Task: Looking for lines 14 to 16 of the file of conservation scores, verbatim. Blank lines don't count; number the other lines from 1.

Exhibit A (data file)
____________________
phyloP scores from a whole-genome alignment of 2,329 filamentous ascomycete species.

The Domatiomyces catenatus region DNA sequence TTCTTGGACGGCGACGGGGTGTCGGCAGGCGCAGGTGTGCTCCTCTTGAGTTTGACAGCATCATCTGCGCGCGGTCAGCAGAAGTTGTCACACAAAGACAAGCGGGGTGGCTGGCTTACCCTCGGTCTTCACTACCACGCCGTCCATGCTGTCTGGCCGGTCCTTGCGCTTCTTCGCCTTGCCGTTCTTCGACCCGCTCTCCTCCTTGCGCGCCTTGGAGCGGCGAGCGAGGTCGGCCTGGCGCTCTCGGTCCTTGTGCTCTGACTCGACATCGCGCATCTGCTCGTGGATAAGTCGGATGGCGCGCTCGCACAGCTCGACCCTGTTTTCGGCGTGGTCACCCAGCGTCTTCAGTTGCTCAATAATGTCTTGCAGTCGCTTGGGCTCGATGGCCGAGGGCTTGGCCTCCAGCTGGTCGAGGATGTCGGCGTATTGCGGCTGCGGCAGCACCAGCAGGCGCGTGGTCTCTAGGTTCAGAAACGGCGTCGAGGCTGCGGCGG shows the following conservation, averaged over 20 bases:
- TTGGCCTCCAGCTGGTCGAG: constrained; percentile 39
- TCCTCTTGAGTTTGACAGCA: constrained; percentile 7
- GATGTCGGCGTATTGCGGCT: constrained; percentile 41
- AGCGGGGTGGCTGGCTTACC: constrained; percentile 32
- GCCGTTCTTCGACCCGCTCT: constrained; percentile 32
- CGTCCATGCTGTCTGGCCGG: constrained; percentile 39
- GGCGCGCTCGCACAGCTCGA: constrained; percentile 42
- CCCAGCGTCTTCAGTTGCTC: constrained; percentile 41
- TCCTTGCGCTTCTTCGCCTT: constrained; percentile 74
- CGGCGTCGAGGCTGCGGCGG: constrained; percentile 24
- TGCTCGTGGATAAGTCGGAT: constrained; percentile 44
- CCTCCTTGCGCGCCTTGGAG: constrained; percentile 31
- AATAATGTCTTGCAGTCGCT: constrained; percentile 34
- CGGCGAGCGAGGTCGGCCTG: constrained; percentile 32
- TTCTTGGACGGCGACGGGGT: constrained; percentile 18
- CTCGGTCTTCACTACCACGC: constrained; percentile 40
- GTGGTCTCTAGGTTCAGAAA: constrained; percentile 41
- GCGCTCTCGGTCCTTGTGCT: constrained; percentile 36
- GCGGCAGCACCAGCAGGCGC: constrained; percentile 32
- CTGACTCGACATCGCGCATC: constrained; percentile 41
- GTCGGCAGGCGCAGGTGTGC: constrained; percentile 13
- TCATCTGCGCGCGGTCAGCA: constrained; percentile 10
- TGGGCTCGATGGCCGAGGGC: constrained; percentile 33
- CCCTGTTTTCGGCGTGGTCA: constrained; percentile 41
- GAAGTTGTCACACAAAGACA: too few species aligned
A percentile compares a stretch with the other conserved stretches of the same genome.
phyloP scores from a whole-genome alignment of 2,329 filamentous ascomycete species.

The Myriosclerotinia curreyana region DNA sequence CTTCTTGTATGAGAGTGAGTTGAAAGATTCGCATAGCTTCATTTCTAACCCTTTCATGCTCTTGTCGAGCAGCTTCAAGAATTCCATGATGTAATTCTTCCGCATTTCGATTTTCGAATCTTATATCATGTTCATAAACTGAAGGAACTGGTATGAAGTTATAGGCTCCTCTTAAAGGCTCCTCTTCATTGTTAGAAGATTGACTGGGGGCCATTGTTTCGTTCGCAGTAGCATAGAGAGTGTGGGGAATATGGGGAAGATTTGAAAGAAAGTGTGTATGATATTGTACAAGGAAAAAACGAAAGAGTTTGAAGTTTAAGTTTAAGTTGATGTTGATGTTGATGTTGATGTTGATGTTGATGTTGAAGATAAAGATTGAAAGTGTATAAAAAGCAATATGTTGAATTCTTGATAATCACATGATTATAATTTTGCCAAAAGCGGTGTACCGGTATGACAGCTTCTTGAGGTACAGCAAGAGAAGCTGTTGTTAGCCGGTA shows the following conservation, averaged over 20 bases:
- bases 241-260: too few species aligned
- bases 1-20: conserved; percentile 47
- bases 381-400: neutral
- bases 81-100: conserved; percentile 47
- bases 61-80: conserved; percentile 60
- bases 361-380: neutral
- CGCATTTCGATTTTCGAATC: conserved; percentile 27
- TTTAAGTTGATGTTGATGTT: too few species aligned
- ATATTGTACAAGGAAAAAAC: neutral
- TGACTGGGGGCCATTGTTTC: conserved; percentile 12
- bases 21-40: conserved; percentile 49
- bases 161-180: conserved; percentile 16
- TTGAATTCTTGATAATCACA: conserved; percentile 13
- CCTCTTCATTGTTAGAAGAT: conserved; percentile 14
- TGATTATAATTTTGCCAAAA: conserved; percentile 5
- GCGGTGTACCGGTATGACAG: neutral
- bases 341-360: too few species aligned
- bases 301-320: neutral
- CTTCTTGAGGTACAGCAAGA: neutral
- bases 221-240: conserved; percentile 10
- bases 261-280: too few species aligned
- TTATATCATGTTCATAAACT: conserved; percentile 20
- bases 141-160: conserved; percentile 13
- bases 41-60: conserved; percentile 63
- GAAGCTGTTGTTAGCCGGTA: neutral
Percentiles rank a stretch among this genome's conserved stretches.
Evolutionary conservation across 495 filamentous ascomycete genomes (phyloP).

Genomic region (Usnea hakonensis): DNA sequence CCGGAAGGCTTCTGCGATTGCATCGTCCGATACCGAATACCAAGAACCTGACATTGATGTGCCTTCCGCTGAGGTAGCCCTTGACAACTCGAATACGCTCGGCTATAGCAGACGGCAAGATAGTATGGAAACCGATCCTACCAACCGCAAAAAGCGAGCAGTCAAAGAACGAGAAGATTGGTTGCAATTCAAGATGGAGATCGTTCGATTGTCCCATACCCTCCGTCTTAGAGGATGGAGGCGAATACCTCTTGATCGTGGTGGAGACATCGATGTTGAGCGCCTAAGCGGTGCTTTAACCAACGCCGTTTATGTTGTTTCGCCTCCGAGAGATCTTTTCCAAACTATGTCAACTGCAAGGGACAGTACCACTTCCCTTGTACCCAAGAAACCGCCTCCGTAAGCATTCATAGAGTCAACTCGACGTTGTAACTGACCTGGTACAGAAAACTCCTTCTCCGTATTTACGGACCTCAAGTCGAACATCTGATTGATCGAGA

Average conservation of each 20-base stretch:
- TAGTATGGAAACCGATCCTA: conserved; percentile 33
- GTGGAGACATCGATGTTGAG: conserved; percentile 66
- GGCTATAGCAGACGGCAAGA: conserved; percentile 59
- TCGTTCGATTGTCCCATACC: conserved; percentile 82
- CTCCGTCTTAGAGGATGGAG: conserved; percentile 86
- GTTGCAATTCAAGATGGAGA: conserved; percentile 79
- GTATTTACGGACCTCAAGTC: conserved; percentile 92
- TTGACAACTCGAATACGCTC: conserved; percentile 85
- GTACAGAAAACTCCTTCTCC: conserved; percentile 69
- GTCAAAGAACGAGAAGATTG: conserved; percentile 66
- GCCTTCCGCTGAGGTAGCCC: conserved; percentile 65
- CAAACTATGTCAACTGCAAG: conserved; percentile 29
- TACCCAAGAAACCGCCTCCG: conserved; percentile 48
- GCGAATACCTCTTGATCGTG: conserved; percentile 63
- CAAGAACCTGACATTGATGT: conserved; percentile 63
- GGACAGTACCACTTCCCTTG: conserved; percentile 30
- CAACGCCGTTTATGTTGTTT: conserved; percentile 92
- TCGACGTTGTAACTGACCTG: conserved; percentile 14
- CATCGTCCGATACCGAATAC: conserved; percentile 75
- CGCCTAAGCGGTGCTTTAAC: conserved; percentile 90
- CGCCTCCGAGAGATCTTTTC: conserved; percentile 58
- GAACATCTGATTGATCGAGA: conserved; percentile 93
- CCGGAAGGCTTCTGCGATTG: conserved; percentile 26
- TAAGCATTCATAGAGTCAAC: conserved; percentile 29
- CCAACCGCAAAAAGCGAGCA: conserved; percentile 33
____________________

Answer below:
- CCTCCTTGCGCGCCTTGGAG: constrained; percentile 31
- AATAATGTCTTGCAGTCGCT: constrained; percentile 34
- CGGCGAGCGAGGTCGGCCTG: constrained; percentile 32